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VOL. 37 | NO. 3 | Friday, January 18, 2013
Three keys to determining stock success
Forecasting 2013 The fiscal cliff episode proved bullish for stocks. Fearful asset owners facing tax code uncertainty pulled outsized income and capital gains into 2012.
Sellers quickly became buyers to complete the tax arbitrage.
For the week ended Jan. 9, investors poured $18.3 billion into stock mutual funds and ETFs, the largest combined inflow in five years. This capital re-commitment has propelled the S&P 500 3.25 percent higher in 2013.
Does this mean that 2013 will continue to see fantastic equity returns? Domestic stock returns are driven by three primary components – earnings, dividends and valuations. Let’s consider each to arrive at our forecast.
Full year 2012 earnings for the S&P 500 companies should approximate $99, for an annual growth rate of 3 percent. Current forecasts for 2013 imply an earnings growth rate of 13 percent.
This rosy outlook resembles the one held by the street this time last year, and growth expectations faded as the year progressed.
With margins already high and the economy hampered by U.S. austerity measures, expectations for back-end loaded growth of 13 percent seems a bit too optimistic.
To be conservative, let’s assume the economy does accelerate a bit, and companies can double 2012’s growth rate to 6 percent for a total of $105.
Four hundred of the 500 companies in the S&P 500 pay dividends. Across the index, the dividend yield is just above 2 percent, in line with the 10-year average.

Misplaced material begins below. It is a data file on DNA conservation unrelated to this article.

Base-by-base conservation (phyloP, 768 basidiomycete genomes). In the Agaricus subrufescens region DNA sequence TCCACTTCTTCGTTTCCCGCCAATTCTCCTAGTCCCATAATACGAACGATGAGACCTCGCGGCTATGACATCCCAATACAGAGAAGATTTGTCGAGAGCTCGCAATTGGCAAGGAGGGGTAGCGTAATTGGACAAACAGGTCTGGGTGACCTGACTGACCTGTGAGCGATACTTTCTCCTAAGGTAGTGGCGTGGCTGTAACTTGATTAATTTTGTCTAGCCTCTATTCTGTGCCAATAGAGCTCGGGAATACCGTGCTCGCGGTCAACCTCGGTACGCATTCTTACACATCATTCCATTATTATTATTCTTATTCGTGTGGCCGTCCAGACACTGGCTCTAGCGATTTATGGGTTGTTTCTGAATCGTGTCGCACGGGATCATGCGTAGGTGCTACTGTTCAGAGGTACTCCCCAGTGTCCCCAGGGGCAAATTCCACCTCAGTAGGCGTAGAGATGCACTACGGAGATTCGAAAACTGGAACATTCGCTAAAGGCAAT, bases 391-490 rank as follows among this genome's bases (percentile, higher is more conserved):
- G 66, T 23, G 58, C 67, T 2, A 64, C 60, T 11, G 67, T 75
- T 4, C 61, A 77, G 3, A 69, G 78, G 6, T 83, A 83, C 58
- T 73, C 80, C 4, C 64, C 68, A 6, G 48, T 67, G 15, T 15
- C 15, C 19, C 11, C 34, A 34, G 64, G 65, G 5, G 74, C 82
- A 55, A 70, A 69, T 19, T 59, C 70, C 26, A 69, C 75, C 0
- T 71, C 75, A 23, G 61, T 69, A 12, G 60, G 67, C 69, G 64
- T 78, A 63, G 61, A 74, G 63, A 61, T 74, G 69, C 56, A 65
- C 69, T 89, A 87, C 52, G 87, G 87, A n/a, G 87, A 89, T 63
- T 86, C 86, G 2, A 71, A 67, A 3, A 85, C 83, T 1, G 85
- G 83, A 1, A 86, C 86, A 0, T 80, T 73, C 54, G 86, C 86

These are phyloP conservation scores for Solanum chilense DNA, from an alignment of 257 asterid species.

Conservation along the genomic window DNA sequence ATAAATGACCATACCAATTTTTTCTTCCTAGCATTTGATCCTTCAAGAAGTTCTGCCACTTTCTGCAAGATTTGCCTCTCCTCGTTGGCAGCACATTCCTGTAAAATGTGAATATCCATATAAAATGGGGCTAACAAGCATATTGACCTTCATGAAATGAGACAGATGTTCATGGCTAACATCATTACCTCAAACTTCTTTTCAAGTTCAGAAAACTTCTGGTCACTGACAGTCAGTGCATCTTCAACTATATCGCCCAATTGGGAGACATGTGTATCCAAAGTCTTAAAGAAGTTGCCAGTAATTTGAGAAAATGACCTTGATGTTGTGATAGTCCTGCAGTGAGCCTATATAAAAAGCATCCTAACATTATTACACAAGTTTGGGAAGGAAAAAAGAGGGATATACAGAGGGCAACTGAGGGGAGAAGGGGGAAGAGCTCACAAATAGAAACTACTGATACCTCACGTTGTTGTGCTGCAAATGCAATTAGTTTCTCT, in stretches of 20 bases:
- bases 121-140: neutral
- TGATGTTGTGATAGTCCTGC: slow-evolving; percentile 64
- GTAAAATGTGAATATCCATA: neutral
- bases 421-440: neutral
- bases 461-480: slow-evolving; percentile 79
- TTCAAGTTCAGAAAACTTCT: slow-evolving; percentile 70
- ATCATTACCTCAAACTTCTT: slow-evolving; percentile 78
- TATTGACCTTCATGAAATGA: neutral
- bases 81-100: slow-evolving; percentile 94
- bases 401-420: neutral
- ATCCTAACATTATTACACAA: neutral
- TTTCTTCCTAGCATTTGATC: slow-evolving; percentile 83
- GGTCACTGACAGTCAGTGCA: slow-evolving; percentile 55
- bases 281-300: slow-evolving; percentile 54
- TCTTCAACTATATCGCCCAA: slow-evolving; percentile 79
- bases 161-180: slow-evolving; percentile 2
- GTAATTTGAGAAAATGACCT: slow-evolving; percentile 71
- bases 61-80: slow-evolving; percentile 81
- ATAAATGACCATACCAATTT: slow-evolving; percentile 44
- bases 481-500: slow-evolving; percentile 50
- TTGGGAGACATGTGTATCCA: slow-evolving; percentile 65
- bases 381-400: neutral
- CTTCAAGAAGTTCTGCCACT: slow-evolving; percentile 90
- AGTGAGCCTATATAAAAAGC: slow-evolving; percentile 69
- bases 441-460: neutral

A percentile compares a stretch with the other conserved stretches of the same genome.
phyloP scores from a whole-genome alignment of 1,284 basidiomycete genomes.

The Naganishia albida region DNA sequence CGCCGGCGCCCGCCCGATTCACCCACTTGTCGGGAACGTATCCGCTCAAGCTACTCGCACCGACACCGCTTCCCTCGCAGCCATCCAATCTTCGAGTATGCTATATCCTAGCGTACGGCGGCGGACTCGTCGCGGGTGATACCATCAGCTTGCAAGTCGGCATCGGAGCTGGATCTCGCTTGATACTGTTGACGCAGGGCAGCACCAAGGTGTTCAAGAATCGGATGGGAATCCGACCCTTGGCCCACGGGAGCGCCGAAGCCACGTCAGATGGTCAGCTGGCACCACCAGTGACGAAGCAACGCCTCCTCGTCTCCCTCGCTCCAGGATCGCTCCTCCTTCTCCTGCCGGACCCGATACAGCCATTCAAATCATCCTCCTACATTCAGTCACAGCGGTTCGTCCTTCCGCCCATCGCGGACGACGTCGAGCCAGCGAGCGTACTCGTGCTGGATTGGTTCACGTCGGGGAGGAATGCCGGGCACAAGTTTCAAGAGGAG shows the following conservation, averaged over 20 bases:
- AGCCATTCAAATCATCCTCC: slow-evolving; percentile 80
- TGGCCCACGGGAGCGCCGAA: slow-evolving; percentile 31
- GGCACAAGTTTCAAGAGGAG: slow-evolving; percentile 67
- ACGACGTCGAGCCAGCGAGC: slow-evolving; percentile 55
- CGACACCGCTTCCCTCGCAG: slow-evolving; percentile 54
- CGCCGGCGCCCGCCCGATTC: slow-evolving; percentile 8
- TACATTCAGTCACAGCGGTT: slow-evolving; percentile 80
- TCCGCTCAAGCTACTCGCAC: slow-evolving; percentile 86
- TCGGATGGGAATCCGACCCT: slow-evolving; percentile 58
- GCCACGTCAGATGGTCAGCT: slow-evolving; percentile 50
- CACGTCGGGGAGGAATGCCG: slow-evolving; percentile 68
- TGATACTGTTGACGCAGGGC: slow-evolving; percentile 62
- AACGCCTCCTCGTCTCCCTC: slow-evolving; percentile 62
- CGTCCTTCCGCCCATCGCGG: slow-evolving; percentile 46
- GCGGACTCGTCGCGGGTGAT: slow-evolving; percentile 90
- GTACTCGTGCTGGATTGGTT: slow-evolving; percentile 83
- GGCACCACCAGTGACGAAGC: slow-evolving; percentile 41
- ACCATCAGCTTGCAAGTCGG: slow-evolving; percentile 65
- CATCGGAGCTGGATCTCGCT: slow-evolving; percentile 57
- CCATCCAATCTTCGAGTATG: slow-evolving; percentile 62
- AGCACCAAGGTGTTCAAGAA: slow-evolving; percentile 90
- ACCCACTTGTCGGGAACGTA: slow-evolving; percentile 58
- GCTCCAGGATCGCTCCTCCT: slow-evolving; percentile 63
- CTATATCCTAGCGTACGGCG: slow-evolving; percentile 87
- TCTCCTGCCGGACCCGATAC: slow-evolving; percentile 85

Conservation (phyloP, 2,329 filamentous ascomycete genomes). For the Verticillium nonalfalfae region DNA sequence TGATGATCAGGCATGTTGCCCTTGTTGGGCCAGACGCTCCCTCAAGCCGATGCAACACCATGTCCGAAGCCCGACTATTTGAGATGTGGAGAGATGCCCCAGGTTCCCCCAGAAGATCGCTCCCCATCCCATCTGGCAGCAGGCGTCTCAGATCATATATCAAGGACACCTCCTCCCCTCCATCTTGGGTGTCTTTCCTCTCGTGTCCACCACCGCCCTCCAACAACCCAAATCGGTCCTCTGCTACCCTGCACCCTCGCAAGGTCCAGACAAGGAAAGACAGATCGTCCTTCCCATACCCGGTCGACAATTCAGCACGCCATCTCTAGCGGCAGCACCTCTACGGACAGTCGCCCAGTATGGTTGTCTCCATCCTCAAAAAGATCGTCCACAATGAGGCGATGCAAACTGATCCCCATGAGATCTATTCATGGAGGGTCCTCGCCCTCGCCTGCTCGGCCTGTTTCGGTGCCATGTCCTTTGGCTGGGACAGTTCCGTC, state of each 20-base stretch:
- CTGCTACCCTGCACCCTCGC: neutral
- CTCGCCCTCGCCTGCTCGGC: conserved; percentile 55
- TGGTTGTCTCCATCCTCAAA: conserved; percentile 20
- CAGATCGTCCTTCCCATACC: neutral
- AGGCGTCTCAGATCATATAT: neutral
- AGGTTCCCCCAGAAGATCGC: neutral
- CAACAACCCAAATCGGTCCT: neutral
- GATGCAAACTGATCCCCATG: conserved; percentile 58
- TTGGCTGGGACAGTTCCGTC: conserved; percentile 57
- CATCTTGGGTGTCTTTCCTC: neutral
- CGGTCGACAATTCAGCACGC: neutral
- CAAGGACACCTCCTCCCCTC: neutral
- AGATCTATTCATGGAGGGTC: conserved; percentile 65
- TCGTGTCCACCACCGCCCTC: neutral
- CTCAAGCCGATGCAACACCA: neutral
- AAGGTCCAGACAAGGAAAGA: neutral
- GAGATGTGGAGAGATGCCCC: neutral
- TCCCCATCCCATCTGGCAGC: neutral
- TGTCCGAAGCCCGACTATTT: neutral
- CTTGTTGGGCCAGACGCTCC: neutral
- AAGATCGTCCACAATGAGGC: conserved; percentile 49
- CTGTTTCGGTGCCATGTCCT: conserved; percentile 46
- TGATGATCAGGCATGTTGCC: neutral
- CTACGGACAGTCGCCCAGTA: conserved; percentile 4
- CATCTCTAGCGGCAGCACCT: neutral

While dividends and payout initiations may tick higher in 2013, the dividend yield doesn’t fluctuate much.
It’s safe to assume that dividends will contribute another 2 percent to total return in 2013.
In the long term, stock market returns true up to earnings and dividend growth. In the short term, valuations wag the dog. Consider 2012. The S&P 500 grew 16 percent to 1425.
Earnings grew 3 percent, dividends contributed 2 percent, and the remaining 11 percent came from an increase in valuation.
The S&P 500 finished 2012 with a trailing P/E of 14.5. A trailing one-year P/E of 14.5 for the S&P 500 is neither cheap nor expensive compared with its long term average of 15.
However, analysis done on P/E ratios and market forecasting indicates that longer term measures have far greater predictive ability. Looking at five-year trailing earnings data, market valuations appear pretty lofty.
According to the five-year data (the set we pay attention to) the current P/E multiple is 19.5, above the 16.5 median since 1926.
So while the S&P 500 has fundamental tailwinds with potential earnings growth of 6 percent and a 2 percent contribution from dividends, the case for P/E expansion seems limited.
However, valuations amount to a barometer of confidence. Higher investor confidence equals higher multiples, higher indices and vice versa. For the purposes of forecasting, start with a fundamental 8 percent gain to 1540 and then add or subtract based upon where you think investor psychology will be on Dec. 31.
You are now a Wall Street forecaster.
David Waddell, who is regularly featured in the Wall Street Journal, USA Today and Forbes, as well as on Fox Business News and CNBC, is president and CEO of Waddell & Associates with offices in Memphis and Nashville.